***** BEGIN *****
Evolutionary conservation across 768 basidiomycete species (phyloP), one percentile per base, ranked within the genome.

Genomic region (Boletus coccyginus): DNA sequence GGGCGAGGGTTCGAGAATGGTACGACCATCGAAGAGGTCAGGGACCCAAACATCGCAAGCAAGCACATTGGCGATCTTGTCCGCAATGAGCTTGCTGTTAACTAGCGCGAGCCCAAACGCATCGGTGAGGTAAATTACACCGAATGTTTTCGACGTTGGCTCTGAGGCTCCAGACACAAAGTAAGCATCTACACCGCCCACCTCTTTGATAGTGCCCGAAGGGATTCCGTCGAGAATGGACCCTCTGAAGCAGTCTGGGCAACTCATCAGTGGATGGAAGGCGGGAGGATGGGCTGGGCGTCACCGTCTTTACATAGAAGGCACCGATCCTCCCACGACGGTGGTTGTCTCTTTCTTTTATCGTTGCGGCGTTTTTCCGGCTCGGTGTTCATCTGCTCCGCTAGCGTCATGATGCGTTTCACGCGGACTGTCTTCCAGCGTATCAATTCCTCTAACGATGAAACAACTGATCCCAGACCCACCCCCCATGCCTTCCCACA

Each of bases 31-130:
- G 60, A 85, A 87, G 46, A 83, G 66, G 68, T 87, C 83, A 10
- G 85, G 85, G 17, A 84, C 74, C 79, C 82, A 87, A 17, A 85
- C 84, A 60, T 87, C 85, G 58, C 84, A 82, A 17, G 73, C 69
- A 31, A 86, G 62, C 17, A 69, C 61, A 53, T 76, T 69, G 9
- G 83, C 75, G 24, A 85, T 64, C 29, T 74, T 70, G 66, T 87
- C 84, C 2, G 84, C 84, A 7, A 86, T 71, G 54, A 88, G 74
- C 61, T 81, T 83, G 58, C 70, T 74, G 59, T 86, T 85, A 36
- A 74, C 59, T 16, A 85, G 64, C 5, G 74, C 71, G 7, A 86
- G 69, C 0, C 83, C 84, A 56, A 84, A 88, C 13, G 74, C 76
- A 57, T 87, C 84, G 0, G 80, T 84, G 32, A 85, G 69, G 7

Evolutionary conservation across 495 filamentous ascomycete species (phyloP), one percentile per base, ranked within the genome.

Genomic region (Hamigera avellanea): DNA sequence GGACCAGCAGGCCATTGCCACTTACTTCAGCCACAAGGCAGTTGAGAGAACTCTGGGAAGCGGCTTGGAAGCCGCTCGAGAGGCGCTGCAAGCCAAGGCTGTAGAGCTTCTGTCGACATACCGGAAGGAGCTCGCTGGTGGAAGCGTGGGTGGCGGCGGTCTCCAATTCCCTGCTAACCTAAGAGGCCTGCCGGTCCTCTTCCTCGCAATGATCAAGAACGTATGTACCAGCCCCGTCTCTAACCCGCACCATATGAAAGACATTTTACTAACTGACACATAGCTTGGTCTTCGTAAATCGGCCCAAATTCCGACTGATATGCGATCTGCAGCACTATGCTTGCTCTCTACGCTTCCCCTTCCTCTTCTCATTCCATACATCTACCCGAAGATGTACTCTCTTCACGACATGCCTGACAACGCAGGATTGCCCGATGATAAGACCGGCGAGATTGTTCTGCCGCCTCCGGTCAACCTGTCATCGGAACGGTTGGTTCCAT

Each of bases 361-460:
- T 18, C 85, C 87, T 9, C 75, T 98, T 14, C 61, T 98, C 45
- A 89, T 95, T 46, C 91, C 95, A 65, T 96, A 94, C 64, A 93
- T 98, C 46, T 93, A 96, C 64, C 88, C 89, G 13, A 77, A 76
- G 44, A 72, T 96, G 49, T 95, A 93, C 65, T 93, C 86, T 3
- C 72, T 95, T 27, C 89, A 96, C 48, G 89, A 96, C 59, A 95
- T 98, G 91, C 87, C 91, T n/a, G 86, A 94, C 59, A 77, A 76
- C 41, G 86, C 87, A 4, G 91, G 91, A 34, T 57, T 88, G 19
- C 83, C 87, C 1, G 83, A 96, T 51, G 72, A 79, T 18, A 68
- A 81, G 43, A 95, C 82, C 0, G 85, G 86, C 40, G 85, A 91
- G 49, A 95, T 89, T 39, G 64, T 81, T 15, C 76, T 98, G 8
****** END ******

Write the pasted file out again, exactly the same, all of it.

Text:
Evolutionary conservation across 768 basidiomycete species (phyloP), one percentile per base, ranked within the genome.

Genomic region (Boletus coccyginus): DNA sequence GGGCGAGGGTTCGAGAATGGTACGACCATCGAAGAGGTCAGGGACCCAAACATCGCAAGCAAGCACATTGGCGATCTTGTCCGCAATGAGCTTGCTGTTAACTAGCGCGAGCCCAAACGCATCGGTGAGGTAAATTACACCGAATGTTTTCGACGTTGGCTCTGAGGCTCCAGACACAAAGTAAGCATCTACACCGCCCACCTCTTTGATAGTGCCCGAAGGGATTCCGTCGAGAATGGACCCTCTGAAGCAGTCTGGGCAACTCATCAGTGGATGGAAGGCGGGAGGATGGGCTGGGCGTCACCGTCTTTACATAGAAGGCACCGATCCTCCCACGACGGTGGTTGTCTCTTTCTTTTATCGTTGCGGCGTTTTTCCGGCTCGGTGTTCATCTGCTCCGCTAGCGTCATGATGCGTTTCACGCGGACTGTCTTCCAGCGTATCAATTCCTCTAACGATGAAACAACTGATCCCAGACCCACCCCCCATGCCTTCCCACA

Each of bases 31-130:
- G 60, A 85, A 87, G 46, A 83, G 66, G 68, T 87, C 83, A 10
- G 85, G 85, G 17, A 84, C 74, C 79, C 82, A 87, A 17, A 85
- C 84, A 60, T 87, C 85, G 58, C 84, A 82, A 17, G 73, C 69
- A 31, A 86, G 62, C 17, A 69, C 61, A 53, T 76, T 69, G 9
- G 83, C 75, G 24, A 85, T 64, C 29, T 74, T 70, G 66, T 87
- C 84, C 2, G 84, C 84, A 7, A 86, T 71, G 54, A 88, G 74
- C 61, T 81, T 83, G 58, C 70, T 74, G 59, T 86, T 85, A 36
- A 74, C 59, T 16, A 85, G 64, C 5, G 74, C 71, G 7, A 86
- G 69, C 0, C 83, C 84, A 56, A 84, A 88, C 13, G 74, C 76
- A 57, T 87, C 84, G 0, G 80, T 84, G 32, A 85, G 69, G 7

Evolutionary conservation across 495 filamentous ascomycete species (phyloP), one percentile per base, ranked within the genome.

Genomic region (Hamigera avellanea): DNA sequence GGACCAGCAGGCCATTGCCACTTACTTCAGCCACAAGGCAGTTGAGAGAACTCTGGGAAGCGGCTTGGAAGCCGCTCGAGAGGCGCTGCAAGCCAAGGCTGTAGAGCTTCTGTCGACATACCGGAAGGAGCTCGCTGGTGGAAGCGTGGGTGGCGGCGGTCTCCAATTCCCTGCTAACCTAAGAGGCCTGCCGGTCCTCTTCCTCGCAATGATCAAGAACGTATGTACCAGCCCCGTCTCTAACCCGCACCATATGAAAGACATTTTACTAACTGACACATAGCTTGGTCTTCGTAAATCGGCCCAAATTCCGACTGATATGCGATCTGCAGCACTATGCTTGCTCTCTACGCTTCCCCTTCCTCTTCTCATTCCATACATCTACCCGAAGATGTACTCTCTTCACGACATGCCTGACAACGCAGGATTGCCCGATGATAAGACCGGCGAGATTGTTCTGCCGCCTCCGGTCAACCTGTCATCGGAACGGTTGGTTCCAT

Each of bases 361-460:
- T 18, C 85, C 87, T 9, C 75, T 98, T 14, C 61, T 98, C 45
- A 89, T 95, T 46, C 91, C 95, A 65, T 96, A 94, C 64, A 93
- T 98, C 46, T 93, A 96, C 64, C 88, C 89, G 13, A 77, A 76
- G 44, A 72, T 96, G 49, T 95, A 93, C 65, T 93, C 86, T 3
- C 72, T 95, T 27, C 89, A 96, C 48, G 89, A 96, C 59, A 95
- T 98, G 91, C 87, C 91, T n/a, G 86, A 94, C 59, A 77, A 76
- C 41, G 86, C 87, A 4, G 91, G 91, A 34, T 57, T 88, G 19
- C 83, C 87, C 1, G 83, A 96, T 51, G 72, A 79, T 18, A 68
- A 81, G 43, A 95, C 82, C 0, G 85, G 86, C 40, G 85, A 91
- G 49, A 95, T 89, T 39, G 64, T 81, T 15, C 76, T 98, G 8